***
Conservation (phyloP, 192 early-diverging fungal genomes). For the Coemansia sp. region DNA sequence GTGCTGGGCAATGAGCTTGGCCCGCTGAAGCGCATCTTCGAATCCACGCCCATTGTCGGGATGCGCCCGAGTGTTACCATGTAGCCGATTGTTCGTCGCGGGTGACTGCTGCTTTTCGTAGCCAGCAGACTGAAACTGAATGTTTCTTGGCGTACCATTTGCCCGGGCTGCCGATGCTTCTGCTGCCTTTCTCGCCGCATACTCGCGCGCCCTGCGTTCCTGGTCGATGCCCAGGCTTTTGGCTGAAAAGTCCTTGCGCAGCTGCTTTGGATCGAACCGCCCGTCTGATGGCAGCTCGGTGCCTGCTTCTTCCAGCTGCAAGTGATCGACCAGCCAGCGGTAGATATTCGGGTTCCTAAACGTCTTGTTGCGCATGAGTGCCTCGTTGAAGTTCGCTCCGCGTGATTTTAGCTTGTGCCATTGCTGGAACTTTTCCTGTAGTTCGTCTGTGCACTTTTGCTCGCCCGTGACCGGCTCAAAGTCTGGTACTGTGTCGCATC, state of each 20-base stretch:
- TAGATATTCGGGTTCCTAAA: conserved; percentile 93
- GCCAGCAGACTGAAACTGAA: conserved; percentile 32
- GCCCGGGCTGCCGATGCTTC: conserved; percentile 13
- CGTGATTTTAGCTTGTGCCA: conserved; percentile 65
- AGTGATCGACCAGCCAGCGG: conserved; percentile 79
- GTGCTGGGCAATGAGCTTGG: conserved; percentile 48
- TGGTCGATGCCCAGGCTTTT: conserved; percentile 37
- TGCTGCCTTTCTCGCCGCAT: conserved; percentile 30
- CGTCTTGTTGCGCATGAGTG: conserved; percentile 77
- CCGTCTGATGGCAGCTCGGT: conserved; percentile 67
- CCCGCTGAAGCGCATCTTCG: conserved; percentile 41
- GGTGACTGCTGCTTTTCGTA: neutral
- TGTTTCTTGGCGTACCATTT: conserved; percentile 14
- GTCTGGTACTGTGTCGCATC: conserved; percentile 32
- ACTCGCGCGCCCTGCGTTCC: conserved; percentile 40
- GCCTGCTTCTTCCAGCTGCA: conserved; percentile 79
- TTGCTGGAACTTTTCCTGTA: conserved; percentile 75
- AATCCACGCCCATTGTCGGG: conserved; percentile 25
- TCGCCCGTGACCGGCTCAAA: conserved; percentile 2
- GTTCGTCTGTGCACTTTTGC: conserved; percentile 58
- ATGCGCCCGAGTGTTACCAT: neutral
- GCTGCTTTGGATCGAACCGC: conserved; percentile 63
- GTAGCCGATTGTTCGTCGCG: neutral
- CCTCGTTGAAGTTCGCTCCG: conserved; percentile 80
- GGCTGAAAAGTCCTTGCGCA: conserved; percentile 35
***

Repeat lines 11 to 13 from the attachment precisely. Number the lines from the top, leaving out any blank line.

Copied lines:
- CCGTCTGATGGCAGCTCGGT: conserved; percentile 67
- CCCGCTGAAGCGCATCTTCG: conserved; percentile 41
- GGTGACTGCTGCTTTTCGTA: neutral